Perhaps this explains why a man will show-of his bootlicious better half.

“He wants to pass the message, ‘see, I got the best.’  He wants you to admire what others failed to conquer but that he did,” he says.

Today, buttocks augmentation procedures are common. Also, more and more gym sessions focus on building one’s posterior.

Unfortunately, the message young people hear and see is that eroticism is an investment in itself.

To raise one’s sexual potency is a privilege and a currency that can be translated into real material benefits.

According to image consultant and Public Image Africa CEO, Derek Bbanga, this butt selfies, has gained more popularity with young women who are looking for klout.

The term klout is used to mean to have mad respect and one’s name gets extremely more influence amongst their peers.

According to, the slang word clout long predates Instagram. The slang appears as early as the 1860s for “political influence,” apparently based on a centuries-old sense of clout meaning “punch” or “force.”

A person with clout could get things done on Capitol Hill or Wall Street. 

Clout got new life in the 2000s with the rise of social media. Launching in 2008, an app called Klout calculated a person’s social media influence with a so-called Klout score.

Have a lot of followers and get a lot of likes? You’ve got clout. People are paying attention to you.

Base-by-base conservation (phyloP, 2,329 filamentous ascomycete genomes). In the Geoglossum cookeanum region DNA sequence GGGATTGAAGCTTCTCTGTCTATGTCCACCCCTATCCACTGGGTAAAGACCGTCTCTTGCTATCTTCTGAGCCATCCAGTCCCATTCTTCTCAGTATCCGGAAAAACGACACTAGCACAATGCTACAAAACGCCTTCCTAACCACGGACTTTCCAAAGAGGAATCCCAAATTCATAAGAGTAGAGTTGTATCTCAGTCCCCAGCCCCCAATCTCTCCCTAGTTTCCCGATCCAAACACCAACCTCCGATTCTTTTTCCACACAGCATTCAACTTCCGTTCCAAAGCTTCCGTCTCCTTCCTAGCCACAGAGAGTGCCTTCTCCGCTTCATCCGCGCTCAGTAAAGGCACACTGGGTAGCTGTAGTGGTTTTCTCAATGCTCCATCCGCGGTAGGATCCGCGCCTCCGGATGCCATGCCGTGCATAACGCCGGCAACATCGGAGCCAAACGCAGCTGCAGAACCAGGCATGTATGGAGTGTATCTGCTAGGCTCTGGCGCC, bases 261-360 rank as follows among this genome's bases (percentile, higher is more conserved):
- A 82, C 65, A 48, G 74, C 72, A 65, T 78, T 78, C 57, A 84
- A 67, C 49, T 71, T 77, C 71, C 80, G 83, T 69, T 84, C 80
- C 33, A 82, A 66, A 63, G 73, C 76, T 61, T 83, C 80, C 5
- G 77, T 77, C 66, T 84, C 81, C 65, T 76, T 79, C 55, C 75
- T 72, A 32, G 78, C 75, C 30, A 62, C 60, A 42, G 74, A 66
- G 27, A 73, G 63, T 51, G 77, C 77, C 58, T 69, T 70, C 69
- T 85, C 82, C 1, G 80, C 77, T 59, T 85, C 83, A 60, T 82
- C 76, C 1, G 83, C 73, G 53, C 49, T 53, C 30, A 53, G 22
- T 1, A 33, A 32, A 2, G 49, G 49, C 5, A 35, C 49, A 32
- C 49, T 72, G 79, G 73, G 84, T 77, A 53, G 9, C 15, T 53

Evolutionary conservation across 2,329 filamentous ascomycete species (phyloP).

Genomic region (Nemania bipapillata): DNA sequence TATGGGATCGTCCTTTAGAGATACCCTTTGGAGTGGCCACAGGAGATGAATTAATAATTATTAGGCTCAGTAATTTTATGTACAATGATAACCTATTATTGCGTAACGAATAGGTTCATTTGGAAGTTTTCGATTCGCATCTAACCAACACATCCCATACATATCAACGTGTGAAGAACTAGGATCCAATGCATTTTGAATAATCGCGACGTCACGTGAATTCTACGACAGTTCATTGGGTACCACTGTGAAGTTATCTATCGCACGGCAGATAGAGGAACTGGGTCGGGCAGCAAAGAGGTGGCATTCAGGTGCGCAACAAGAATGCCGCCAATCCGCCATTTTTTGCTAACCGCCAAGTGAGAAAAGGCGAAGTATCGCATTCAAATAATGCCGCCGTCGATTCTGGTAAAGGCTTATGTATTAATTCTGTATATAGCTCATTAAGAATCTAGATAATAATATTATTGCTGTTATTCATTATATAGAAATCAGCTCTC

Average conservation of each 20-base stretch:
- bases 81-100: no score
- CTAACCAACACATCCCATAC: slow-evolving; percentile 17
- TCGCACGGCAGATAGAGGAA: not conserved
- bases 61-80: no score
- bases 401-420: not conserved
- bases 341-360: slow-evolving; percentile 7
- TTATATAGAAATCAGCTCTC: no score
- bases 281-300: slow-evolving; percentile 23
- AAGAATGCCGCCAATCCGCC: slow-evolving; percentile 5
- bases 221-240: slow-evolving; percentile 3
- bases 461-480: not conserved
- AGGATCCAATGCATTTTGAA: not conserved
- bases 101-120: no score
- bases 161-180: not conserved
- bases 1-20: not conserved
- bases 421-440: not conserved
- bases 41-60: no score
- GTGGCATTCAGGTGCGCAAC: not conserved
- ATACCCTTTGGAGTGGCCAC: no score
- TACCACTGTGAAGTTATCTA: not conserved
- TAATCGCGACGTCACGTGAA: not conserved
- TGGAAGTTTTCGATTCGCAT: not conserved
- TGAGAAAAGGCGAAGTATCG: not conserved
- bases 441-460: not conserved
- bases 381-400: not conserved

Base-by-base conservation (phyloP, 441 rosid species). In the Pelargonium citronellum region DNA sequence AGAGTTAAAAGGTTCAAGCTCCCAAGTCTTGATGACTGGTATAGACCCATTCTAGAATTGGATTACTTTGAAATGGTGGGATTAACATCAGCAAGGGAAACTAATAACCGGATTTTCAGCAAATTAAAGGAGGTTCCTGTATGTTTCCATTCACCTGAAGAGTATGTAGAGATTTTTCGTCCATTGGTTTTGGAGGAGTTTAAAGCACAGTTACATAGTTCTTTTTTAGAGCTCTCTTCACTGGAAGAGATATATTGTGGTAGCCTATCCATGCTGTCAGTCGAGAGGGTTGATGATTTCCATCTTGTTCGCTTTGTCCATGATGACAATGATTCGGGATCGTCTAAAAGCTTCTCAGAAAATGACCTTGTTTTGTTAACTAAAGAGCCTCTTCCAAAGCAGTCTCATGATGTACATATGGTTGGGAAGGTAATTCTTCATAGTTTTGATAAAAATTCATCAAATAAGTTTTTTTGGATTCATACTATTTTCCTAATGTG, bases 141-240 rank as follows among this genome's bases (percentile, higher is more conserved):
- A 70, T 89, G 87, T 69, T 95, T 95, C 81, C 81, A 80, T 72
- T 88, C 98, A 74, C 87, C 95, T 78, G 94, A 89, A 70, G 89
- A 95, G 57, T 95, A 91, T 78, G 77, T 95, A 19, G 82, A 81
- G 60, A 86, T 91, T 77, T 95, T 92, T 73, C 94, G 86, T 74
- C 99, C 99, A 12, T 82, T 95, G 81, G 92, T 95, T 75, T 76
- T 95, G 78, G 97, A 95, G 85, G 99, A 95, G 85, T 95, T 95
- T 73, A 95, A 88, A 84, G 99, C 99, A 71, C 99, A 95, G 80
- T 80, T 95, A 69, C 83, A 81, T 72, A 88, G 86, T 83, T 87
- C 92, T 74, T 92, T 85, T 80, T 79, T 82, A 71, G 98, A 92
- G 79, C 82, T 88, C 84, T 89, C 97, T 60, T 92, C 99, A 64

Clout spread in the 2010s as a more general slag term denoting popularity and coolness, not unlike having swag or cred or being an influencer.

Wearing a supreme tee, some fresh kicks, and a pair of white, round sunglasses? You’re hip.

You’re on point. You’ve got clout. And now for young women, showing of your sitting apparatus, got many women clout (or klout).

And in Kenya there was never a time that booty images and videos gained more clout than with the rise of Gengetone music and generation. 

Doing it for clout

The explicit music video would win millions of views and following on all channels. And despite the fact that the videos were only a step away from real pornography, they got clout. 

“It is a competition for eyeballs. It is a race for the least common denominator, and this is determined by who gets the most likes or followings on social media, and women are tapping into this.

More men compared to women, are clicking onto these kinds of images and in turn this allows the women to see themselves as popular,” says Bbanga who is also communication and emotional intelligence consultant.

According to the expert, the women who focus on this kind of image and exposure are most of the time looking for validation that they are not getting from elsewhere, and from their immediate people. 

And this clout mentality has a background of a lot other issues including low self-esteem and lack of confidence, but unknown to them, this eventually has some long term effects on them. 

“It is important to note that these platforms you use to get klout are investments, which have spent billions of dollars on how to get you. So most of these platforms are used as a form of manipulation.

It is important to look at the totality of your life as a young woman and do something more productive, which will allow you to still get this popularity,” he says.

More on News